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The ones that get away

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Why do many first-year university students drop out of their studies? New research comparing the expectations and attitudes of college and university tutors may shed some light. Christine Tyler explains.

Most school and college leaders will have experienced that mixture of concern, disappointment and frustration when a former sixth form student announces that he or she has dropped out of university. It was as a result of just such a reaction that a team of researchers from sixth form college and university backgrounds began their investigations.

The starting point was a desire to understand whether there are significant differences between the teaching and learning environment of college and university and whether it could help explain why some students find it so difficult to make a successful transition.

The University of Salford has a well-established network of associate colleges - both sixth form and general FE colleges - spread across Greater Manchester. It was the ideal opportunity to create links between FE and HE teachers.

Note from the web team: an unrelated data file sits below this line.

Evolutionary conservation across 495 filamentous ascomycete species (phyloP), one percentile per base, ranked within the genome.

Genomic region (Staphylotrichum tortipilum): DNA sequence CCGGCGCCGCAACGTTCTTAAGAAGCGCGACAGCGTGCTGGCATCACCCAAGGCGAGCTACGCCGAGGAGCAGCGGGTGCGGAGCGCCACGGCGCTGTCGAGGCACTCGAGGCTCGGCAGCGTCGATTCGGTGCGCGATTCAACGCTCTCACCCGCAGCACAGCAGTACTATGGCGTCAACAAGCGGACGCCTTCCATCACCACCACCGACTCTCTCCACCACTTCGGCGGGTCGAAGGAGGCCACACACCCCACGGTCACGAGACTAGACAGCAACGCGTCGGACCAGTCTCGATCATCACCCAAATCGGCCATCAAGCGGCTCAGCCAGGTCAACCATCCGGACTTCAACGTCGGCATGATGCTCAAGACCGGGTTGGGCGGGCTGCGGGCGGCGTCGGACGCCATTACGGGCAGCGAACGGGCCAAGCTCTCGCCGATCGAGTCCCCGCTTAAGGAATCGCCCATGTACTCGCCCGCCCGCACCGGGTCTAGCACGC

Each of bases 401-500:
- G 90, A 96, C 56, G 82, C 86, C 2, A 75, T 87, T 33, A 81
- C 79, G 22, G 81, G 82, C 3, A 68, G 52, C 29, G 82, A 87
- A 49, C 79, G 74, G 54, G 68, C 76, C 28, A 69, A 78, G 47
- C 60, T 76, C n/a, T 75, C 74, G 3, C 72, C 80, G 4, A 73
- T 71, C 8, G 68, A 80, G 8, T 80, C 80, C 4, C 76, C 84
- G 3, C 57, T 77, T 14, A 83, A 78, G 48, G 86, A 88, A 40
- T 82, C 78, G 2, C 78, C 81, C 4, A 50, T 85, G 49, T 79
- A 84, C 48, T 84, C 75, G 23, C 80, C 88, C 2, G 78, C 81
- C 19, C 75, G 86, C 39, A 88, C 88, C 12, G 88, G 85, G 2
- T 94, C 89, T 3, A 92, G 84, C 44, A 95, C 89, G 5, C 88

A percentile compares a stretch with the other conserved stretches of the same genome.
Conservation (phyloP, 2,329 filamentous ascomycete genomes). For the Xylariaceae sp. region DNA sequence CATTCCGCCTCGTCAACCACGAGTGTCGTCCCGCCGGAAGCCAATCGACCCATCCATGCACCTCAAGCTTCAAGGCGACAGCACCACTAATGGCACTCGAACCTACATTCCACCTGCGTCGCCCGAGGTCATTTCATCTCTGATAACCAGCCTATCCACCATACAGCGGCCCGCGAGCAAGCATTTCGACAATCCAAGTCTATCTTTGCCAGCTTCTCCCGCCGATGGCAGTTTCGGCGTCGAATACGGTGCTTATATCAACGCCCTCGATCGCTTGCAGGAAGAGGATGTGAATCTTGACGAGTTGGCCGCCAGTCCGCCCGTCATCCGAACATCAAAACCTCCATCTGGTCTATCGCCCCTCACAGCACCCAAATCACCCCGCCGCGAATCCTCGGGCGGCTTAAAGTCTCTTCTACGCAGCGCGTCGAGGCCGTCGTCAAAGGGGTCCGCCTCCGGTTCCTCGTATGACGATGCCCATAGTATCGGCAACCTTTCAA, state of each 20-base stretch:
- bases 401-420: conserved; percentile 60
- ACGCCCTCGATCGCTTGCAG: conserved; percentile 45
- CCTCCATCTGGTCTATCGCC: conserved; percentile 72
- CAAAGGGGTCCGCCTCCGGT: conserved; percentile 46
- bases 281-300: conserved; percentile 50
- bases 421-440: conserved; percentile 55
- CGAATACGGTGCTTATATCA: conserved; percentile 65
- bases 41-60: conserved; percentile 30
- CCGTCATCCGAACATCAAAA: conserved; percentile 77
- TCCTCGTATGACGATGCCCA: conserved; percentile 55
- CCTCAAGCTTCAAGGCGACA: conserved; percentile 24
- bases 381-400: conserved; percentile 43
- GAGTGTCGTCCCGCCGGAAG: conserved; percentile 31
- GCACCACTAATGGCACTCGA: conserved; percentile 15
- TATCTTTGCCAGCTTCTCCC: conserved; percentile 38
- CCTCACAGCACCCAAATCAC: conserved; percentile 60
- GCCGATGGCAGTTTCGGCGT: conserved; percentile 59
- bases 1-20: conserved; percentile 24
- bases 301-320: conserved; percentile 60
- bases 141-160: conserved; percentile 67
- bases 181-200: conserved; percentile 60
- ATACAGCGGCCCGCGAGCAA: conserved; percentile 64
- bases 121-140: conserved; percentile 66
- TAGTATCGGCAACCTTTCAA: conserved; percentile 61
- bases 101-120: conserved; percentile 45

The same questions were posed to both FE and HE respondents, allowing for a direct comparison of practice across the sectors. Eight college tutors (four from sixth form and four from general FE colleges) and ten university staff were interviewed. All had experience in the management and delivery of business-related qualifications.

Through the research, six areas of difference between college and university emerged.

Programme aims and objectives

College teachers wanted to give students an understanding about business and business practices with firm emphasis on achievement of the qualification - often expressed as a desire to enhance opportunities for students themselves. However, a focus on targets and performance indicators used to manage the institution and its teachers meant that the qualification itself often became the objective.

The main emphasis throughout the HE interviews was on the need for students to develop appropriate intellectual and conceptual skills: "to reflect, to learn from experience, to identify and process relevant information, synthesise knowledge, evaluate, demonstrate independence and be capable of making one's own decisions, an ability to think, take a position, to justify and argue your case."